"When Iasan and I first started walking out about two months after you and I last parted ways," said Molly as she waved back at Rory, "People used to tease me that Iasan looked like you. He was a few inches taller and more broadly built, but your facial features were similar. He wasn't as outspoken as you are and he had patience for me in a way that you never did."
"I'm glad you found someone who loved you as you deserved," said Tom with sincerity in his voice as he handed the picture back to Molly. "You and I got along on the short-term, but eventually we would have gotten on one another's nerves and we'd fight, which was why we never lasted much more than a few months at a time."
"Yes, we're both stubborn and we both have hot tempers," said Molly with a smile as she replaced the picture back into her pocketbook. "Not the best combination for a happy, long-lasting marriage."
"No," said Tom as he watched his mother start to huff as the wolf. Molly had always been the familiar in his life, as he had known her since he started school, but as he thought about it, the fights they had were one of the reasons he never felt like proposing.
After a short pause, Molly glanced over at Sybil and Cathleen at the sink and said quietly, "Your fiancée is remarkable. It couldn't have been easy for her to meet me. Does she know all about you and I?"
Tom nodded as he looked over at Sybil and admired her even more.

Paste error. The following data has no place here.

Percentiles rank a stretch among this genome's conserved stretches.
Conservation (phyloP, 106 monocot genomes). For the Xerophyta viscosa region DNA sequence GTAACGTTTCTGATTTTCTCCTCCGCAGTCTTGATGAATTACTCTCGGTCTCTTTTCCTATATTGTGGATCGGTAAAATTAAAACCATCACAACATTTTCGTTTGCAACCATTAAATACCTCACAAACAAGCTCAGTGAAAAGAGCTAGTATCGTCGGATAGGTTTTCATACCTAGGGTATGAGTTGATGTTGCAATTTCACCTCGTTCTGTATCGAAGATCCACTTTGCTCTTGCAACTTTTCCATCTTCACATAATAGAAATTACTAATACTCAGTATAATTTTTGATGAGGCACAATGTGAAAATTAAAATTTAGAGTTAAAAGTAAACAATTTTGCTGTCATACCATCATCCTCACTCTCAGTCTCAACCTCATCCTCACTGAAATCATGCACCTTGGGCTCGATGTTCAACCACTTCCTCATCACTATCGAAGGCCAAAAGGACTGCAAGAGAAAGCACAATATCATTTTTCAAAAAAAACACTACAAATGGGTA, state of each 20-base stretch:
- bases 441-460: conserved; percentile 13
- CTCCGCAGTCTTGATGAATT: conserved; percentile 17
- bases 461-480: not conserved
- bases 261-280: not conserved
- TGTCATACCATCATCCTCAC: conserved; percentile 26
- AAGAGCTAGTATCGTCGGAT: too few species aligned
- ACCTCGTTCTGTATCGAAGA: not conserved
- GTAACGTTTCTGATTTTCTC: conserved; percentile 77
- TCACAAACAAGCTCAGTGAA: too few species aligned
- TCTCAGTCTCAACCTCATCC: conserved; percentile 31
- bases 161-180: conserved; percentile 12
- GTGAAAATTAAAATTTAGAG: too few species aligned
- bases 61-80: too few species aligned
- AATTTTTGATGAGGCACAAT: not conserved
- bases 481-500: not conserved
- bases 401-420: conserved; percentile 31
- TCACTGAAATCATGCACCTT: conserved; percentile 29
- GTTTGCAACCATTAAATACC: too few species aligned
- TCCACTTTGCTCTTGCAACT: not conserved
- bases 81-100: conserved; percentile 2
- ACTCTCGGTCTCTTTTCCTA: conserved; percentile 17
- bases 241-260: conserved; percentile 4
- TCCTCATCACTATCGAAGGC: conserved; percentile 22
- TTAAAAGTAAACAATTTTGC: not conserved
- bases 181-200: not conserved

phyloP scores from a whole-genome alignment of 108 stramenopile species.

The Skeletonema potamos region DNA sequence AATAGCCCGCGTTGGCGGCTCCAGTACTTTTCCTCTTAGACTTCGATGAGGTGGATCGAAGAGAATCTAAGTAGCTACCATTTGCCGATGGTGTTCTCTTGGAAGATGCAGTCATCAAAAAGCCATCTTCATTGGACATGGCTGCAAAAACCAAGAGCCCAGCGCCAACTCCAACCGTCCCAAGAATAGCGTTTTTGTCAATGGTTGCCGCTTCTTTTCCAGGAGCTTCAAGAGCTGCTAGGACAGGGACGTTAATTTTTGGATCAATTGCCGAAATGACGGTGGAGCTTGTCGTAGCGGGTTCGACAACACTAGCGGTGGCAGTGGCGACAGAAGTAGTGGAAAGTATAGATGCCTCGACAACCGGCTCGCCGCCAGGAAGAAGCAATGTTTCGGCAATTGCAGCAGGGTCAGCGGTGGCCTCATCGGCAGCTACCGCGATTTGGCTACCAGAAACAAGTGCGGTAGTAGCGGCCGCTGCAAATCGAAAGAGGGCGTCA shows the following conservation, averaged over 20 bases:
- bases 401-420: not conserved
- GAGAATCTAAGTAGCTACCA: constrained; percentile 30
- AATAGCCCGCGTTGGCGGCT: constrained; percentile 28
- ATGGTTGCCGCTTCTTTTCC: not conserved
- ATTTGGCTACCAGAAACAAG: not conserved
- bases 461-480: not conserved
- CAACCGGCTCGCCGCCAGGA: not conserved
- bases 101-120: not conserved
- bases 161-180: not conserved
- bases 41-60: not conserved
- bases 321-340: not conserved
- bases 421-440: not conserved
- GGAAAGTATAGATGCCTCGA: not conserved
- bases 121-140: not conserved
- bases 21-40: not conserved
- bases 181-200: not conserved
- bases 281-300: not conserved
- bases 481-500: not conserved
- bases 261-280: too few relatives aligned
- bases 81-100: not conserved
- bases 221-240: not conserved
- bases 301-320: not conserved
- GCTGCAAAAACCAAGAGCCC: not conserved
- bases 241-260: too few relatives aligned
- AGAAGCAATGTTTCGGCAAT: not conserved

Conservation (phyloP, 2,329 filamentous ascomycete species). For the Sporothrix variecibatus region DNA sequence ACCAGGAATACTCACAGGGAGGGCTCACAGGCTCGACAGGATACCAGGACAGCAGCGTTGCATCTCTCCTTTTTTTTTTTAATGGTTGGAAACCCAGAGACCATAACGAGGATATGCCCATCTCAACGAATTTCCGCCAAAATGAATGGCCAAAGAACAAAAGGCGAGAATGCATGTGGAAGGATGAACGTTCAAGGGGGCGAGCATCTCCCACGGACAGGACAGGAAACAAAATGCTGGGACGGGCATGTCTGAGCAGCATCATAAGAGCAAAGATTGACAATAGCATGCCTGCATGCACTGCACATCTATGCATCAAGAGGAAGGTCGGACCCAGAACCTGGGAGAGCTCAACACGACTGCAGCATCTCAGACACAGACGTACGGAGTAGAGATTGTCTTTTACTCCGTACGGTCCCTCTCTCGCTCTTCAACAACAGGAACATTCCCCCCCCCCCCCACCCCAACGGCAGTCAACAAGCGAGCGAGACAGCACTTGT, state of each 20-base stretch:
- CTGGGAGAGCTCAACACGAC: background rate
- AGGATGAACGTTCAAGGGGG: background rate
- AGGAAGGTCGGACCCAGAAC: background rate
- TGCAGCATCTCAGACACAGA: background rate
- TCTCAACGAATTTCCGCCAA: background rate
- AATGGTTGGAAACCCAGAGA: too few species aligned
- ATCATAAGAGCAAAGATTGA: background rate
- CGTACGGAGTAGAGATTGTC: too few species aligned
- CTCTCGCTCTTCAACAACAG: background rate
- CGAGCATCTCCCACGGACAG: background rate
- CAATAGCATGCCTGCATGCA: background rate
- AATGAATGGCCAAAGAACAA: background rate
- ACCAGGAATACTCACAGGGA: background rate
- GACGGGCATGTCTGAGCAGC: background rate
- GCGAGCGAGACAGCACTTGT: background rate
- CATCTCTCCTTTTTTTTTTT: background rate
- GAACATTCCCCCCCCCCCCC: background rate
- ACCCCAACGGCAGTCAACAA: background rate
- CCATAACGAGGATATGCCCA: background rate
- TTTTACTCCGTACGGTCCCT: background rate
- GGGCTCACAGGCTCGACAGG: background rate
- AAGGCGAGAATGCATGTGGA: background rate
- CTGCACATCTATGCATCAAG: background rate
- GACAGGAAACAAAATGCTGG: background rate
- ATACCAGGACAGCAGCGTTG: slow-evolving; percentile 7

When Tom wasn't going to add more, Molly continued. "Then, it would have been difficult and in her shoes, I know I wouldn't have been nearly as polite and caring. I don't know how to thank her for answering my questions about Iasan's last days and what he died of. My soul is now truly at rest on the matter and when the boys are older, I can tell them about what their father's last days would have been like and how he died."
It was then that the boys came running toward their mother as Mrs. Branson finished her story and followed them into the main living area after she knocked on Connor's bedroom door to get him to say goodbye. Eamon was smiling and said, "Ma, Mrs. Branson was a real good wolf. She knew how to huff and puff and everything." Rory on the other hand was rubbing his eyes as he hugged her skirt.
Molly then lowered herself to their level. "I think it's time for us to return to Uncle Daire and Aunt Enda's for the night."
"Yes, Ma." said Eamon, though by his tone it was not his wish.
"Please say thank you to Mrs. Branson and the others for the dinner, Eamon," said Molly. At this juncture, Cathleen and Sybil had finished the dishes, and Cathleen had gone to get their hats and the boys' jackets.
"Thank you, Mrs. Branson, Miss Cathleen, Mr. Connor and everyone for everything!" shouted Eamon as he was twirling with the energy only a five year old could have at this hour.